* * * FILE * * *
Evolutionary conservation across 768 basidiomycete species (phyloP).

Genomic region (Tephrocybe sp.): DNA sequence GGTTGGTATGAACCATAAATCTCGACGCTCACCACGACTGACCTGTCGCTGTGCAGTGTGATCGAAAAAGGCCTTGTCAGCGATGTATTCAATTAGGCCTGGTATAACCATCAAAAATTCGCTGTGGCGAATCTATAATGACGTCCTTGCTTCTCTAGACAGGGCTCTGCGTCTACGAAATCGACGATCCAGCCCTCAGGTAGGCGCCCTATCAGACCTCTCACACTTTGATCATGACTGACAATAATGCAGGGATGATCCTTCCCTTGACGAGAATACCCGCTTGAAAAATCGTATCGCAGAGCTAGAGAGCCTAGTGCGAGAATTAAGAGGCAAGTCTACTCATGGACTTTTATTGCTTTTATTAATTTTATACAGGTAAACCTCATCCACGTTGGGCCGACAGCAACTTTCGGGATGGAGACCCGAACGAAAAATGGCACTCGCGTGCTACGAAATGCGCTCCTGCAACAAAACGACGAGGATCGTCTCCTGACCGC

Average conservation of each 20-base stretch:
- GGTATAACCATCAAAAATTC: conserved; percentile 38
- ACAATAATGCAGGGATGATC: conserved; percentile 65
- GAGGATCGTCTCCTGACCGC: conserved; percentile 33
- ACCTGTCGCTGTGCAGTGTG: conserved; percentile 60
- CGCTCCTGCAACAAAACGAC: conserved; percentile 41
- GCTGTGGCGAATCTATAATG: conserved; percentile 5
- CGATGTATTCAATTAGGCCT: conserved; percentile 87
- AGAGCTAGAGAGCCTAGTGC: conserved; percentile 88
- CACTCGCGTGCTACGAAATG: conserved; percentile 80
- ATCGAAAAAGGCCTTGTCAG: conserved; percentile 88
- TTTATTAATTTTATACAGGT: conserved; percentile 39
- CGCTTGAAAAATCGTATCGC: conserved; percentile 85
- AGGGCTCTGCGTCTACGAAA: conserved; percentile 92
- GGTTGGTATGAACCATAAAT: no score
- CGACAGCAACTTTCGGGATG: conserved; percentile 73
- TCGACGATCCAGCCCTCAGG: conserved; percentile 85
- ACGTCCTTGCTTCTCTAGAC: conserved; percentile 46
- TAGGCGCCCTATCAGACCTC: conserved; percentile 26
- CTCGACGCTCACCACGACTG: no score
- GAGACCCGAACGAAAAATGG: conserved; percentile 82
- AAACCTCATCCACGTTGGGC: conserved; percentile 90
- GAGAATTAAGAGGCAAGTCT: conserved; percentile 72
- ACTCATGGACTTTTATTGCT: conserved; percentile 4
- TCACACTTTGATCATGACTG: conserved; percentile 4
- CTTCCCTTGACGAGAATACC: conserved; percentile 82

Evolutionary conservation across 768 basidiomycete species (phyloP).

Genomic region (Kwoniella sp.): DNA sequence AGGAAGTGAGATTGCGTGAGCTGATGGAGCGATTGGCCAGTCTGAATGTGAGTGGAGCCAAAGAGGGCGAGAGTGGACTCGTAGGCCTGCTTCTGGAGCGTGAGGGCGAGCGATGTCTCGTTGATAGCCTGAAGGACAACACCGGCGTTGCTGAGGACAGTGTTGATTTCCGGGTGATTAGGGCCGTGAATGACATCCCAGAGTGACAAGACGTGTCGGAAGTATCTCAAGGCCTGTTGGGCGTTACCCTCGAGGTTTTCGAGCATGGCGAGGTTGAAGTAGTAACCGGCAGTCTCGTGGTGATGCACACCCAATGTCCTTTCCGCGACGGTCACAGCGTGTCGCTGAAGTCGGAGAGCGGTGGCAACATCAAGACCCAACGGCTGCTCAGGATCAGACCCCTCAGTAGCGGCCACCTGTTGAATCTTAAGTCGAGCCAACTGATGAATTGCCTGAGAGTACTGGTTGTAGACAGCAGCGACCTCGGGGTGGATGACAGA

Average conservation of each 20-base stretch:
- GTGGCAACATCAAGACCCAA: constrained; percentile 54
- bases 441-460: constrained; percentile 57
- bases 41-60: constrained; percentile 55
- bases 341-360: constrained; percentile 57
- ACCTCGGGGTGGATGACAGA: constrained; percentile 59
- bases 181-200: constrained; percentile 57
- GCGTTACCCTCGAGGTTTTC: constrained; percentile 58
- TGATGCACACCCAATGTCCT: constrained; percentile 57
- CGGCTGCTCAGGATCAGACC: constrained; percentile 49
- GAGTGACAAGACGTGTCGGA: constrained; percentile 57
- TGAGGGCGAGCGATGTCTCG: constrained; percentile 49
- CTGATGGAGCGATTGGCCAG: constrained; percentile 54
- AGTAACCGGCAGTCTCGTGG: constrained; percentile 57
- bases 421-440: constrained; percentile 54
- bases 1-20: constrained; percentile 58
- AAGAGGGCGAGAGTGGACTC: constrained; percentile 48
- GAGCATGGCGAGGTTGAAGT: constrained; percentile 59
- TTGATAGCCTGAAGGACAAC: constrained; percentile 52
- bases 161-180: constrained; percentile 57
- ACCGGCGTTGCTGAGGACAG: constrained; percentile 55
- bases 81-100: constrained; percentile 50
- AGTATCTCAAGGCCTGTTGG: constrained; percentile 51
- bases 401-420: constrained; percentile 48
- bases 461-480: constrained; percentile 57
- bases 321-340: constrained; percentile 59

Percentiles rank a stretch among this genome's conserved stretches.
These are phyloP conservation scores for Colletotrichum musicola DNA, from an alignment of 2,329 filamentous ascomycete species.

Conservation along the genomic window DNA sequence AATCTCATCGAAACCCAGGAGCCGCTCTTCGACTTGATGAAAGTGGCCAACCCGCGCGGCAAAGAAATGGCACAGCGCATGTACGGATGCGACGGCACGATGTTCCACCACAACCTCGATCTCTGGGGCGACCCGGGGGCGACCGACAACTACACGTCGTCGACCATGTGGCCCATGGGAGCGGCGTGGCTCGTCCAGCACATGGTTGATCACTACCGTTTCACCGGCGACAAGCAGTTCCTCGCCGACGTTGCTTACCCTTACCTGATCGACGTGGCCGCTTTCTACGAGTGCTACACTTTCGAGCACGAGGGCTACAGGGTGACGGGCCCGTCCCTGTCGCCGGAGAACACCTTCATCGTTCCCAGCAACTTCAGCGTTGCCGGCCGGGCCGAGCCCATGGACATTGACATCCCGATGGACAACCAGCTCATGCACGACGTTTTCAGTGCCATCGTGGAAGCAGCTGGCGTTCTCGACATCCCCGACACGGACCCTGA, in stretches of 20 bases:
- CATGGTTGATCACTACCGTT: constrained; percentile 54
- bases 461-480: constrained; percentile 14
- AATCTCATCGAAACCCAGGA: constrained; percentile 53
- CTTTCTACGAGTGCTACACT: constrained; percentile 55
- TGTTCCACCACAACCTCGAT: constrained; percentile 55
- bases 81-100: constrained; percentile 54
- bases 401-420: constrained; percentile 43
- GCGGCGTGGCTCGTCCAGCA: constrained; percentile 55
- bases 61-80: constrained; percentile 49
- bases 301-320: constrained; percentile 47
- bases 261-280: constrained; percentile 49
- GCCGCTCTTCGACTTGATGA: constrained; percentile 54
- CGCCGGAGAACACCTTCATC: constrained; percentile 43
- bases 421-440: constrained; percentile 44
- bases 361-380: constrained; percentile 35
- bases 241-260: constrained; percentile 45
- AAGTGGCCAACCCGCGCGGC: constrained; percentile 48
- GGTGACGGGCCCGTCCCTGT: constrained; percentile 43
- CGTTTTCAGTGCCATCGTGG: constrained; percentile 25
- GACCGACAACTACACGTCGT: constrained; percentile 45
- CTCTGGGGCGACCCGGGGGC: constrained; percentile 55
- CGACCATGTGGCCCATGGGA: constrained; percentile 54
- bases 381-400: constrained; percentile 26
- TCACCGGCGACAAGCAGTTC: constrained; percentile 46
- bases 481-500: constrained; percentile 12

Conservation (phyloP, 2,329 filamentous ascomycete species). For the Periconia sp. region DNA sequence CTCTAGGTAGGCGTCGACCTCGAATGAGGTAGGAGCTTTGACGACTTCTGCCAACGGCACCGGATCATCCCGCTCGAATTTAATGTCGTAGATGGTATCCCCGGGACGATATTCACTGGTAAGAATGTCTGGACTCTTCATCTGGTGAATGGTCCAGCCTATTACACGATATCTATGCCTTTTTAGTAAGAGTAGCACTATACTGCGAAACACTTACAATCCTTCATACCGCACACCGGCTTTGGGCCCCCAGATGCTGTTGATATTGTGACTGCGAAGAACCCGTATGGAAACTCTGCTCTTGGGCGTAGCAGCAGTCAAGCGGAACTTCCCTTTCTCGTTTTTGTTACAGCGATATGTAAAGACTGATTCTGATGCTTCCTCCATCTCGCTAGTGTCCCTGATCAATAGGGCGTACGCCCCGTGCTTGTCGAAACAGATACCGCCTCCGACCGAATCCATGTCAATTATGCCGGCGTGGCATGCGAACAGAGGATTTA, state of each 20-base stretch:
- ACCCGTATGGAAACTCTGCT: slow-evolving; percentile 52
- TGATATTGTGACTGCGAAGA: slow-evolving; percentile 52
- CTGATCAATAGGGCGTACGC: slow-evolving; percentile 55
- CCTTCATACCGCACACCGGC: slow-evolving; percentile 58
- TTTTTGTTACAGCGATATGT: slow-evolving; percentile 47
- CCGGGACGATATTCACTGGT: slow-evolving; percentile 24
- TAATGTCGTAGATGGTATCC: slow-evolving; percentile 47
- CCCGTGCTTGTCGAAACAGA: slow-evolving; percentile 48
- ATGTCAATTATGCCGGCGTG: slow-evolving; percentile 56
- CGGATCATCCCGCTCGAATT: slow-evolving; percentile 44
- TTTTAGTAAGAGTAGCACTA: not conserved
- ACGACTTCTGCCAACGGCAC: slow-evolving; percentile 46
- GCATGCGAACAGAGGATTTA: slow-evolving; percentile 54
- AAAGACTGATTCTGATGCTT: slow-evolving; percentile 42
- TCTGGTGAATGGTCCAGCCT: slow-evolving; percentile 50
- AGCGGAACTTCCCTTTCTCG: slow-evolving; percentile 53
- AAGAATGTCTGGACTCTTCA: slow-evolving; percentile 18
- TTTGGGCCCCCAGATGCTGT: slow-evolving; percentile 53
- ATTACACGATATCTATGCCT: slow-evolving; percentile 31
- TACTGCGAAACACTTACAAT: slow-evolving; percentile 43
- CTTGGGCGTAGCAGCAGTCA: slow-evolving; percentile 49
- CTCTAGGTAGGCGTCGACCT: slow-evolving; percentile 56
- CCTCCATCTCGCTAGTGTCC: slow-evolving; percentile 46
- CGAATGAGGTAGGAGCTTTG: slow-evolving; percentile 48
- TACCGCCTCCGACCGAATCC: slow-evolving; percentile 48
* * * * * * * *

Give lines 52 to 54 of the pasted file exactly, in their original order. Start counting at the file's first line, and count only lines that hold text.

- bases 81-100: constrained; percentile 50
- AGTATCTCAAGGCCTGTTGG: constrained; percentile 51
- bases 401-420: constrained; percentile 48